Image: An edited version of the front page of the Prison Report.
“The living conditions of prisoners not only fail to adhere to the basic standards stipulated in national and international laws, but also subject the prisoners to degrading and inhuman treatment. This is exacerbated by the overcrowding of prisons due to multiple factors, including bail being an exception rather than the norm, and persons being incarcerated for minor offences for which they could be directed to community corrections.” says an 863 page Prison Report published by the Human Rights Commission of Sri Lanka:
The conclusion of the report:
The Human Rights Commission’s Study of Prisons has highlighted the shortcomings in every key aspect of the existing correctional system, with the failure to adhere to minimum
standards on the treatment and conditions of prisoners, to which they are entitled under national and international human rights standards, prevents the incarceration system from fulfilling its ultimate purpose, the prevention of crime.
The living conditions of prisoners not only fail to adhere to the basic standards stipulated in national and international laws, but also subject the prisoners to degrading and inhuman treatment. This is exacerbated by the overcrowding of prisons due to multiple factors, including bail being an exception rather than the norm, and persons being incarcerated for minor offences for which they could be directed to community corrections. Due to the overcrowding existing meagre facilities have to be distributed among a prisoner population that is manifold the capacity of prisons, which has an adverse impact on the provision of basic services to prisoners, including health care. This in turn has a harmful impact on the mental and physical health of prisoners.
Short-staffed prison administrations are not able to meet the demands of effective correctional care, and instead, the impact of challenging work conditions causes officers to lose job satisfaction and experience mental distress. In this regard, the welfare of prison officers requires particular attention, since their remuneration and benefits do not reflect the stressful and dangerous nature of their work, nor are they provided support mechanisms to deal with the psychological impact of their work. The lack of training, particularly on nonviolent means of addressing order and disciplinary issues in prison, and human rights, and the lack of human and other resources, such as modern technological equipment, exacerbate the challenges faced in administering the correctional system in a humane manner within a human rights framework. Thus, the prison system as it currently exists arguably does more harm than good and needs to be restructured along with the required legal and policy reform, in order to fulfil its true purpose.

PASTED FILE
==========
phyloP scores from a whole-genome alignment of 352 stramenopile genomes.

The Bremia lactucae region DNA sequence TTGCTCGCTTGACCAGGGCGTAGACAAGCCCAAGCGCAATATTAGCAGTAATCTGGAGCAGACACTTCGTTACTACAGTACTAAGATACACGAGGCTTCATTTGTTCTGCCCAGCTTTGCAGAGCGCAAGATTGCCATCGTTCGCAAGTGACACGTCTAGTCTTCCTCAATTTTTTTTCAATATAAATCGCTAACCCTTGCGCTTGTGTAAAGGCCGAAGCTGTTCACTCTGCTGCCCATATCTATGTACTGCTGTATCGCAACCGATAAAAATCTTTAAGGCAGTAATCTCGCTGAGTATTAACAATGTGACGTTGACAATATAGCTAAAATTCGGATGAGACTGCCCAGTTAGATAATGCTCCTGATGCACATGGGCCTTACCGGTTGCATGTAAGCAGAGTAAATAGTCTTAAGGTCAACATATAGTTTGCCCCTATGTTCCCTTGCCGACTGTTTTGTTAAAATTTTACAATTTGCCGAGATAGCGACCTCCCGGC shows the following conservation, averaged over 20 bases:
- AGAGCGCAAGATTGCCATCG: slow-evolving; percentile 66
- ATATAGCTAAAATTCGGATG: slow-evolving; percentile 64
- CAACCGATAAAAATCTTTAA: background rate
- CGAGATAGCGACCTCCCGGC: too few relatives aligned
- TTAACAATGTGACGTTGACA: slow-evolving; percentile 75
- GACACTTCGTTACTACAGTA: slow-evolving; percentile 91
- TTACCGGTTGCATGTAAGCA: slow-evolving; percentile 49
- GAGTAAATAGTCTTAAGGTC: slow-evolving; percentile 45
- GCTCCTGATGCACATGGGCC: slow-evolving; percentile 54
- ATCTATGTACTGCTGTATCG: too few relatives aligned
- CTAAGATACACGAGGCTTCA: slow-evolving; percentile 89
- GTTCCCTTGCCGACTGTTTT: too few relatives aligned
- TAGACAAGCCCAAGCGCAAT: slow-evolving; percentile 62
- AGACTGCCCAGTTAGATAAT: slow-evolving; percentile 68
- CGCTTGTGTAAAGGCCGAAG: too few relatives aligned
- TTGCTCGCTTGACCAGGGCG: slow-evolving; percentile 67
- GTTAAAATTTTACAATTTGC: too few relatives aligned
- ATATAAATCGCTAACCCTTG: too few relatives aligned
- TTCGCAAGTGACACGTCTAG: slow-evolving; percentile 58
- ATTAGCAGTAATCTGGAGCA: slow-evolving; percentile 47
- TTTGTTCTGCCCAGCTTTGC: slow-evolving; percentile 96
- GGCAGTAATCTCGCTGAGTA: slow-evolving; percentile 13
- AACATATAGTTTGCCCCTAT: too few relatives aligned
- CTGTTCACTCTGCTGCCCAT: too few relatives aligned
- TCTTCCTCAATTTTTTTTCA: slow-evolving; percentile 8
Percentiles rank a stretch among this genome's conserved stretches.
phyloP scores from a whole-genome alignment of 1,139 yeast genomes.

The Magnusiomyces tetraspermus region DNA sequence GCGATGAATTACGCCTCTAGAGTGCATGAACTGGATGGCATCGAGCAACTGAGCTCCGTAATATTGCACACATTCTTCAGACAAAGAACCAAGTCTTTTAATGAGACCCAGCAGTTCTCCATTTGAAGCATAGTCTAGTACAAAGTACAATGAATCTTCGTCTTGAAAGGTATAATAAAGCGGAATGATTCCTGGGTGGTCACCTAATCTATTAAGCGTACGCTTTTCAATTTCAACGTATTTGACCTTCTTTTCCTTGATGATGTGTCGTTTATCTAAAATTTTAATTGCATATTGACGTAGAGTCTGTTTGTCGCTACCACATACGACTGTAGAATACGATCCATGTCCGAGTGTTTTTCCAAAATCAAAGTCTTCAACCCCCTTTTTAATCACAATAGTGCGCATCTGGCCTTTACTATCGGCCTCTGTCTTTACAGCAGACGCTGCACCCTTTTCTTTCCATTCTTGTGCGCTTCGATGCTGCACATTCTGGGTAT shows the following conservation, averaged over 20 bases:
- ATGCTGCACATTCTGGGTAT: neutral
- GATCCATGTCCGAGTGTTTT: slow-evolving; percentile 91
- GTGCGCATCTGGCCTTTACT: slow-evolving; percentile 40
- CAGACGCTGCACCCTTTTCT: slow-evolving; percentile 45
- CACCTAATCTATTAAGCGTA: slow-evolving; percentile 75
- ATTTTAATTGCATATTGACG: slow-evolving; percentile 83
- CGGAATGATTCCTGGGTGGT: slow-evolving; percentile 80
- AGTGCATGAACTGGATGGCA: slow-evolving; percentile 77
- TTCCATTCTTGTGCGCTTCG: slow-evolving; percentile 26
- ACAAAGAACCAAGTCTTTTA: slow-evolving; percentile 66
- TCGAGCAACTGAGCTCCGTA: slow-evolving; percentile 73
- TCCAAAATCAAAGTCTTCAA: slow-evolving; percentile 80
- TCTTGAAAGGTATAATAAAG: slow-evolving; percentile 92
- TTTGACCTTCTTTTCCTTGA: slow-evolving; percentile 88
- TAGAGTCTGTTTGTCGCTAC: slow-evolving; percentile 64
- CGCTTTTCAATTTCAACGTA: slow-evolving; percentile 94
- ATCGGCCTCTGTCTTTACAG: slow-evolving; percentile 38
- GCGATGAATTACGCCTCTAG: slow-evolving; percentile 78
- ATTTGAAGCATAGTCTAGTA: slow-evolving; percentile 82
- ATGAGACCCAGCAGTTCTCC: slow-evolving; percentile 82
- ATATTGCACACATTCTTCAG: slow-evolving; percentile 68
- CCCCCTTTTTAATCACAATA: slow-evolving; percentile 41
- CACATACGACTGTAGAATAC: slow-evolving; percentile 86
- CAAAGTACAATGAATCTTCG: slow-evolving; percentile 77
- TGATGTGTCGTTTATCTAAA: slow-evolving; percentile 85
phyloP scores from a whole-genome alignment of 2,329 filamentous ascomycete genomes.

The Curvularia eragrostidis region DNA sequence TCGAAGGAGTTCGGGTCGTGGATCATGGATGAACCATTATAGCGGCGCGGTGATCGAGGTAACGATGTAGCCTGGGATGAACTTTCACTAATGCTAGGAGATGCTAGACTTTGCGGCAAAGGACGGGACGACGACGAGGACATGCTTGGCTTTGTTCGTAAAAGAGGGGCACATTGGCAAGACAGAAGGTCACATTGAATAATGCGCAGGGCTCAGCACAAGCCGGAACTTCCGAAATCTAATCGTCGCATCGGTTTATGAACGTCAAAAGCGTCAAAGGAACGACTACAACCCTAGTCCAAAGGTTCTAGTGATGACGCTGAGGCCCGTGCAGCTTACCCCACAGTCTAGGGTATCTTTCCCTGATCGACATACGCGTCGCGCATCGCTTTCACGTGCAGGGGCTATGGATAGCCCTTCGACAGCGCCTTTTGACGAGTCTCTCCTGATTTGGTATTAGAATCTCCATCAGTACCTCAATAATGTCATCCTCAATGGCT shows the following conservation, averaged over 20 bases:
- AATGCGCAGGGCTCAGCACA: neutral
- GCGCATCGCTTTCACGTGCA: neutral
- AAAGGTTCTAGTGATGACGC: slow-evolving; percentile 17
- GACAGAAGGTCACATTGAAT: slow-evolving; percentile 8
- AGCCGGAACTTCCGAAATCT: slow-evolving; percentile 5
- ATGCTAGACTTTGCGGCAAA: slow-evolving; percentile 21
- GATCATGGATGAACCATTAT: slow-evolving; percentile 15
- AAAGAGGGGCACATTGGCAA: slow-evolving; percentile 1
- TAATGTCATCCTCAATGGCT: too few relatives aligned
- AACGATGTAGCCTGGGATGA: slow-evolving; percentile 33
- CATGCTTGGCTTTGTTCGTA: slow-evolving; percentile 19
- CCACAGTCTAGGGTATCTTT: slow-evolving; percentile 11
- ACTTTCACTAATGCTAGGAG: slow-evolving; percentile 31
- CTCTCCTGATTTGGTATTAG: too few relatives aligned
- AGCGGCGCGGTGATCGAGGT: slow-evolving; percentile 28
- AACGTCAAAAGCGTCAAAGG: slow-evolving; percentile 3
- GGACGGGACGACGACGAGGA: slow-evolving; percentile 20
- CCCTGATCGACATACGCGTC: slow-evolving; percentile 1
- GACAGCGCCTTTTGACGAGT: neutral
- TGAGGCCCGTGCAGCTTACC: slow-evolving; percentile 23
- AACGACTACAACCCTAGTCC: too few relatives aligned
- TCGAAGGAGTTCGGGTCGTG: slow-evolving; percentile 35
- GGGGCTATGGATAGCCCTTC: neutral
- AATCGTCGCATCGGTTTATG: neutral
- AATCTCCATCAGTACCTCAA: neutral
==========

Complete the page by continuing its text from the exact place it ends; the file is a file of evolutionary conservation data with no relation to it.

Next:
At the same time, the shortcomings that have been unearthed point to larger systemic and structural shortcomings in the system, which require legal and procedural changes as well as increased financial and human resource allocation. While there are a number of issues that can be addressed directly by the Department of Prisons, given the impact of a number of institutions and processes on the administration of prisons, issues such as overcrowding cannot be resolved by the Department of Prisons alone as illustrated by this report. Findings of the study revealed inter-connecting factors that require simultaneous reform to effect. For instance, key reform in the criminal justice process, from the point of arrest and detention to the functioning of Magistrate Courts where the award of bail is first decided, and the delays in the trial process which can even last for up to twenty years, is required to transform the incarceration process into an effective rehabilitation and correctional care system. The provision of legal aid and
To reform the existing correctional system, it must be acknowledged that the system is not progressive in terms of the philosophy, policy and procedures upon which it functions. As reiterated throughout the report, the philosophy of the penal system needs to evolve into one with a correctional and rehabilitative focus, rather than a solely punitive purpose.
Moreover, attention should be paid to ensuring that the period of incarceration enables the person to successfully integrate socially and economically post-release and live a dignified life, if the purpose of the system, i.e. prevention of crime and the creation of a society that respects the rule of law, is to be realized.
It is hoped that this report will be used by the relevant Ministries and stakeholders to understand the status quo and will enable them to formulate progressive policies for reform. Any action to reform the criminal justice and correctional process should be undertaken bearing in mind that all citizens, despite their conduct or crime committed, are entitled to be treated with dignity.
Read the full report as a PDF:Prison-Report-Final-2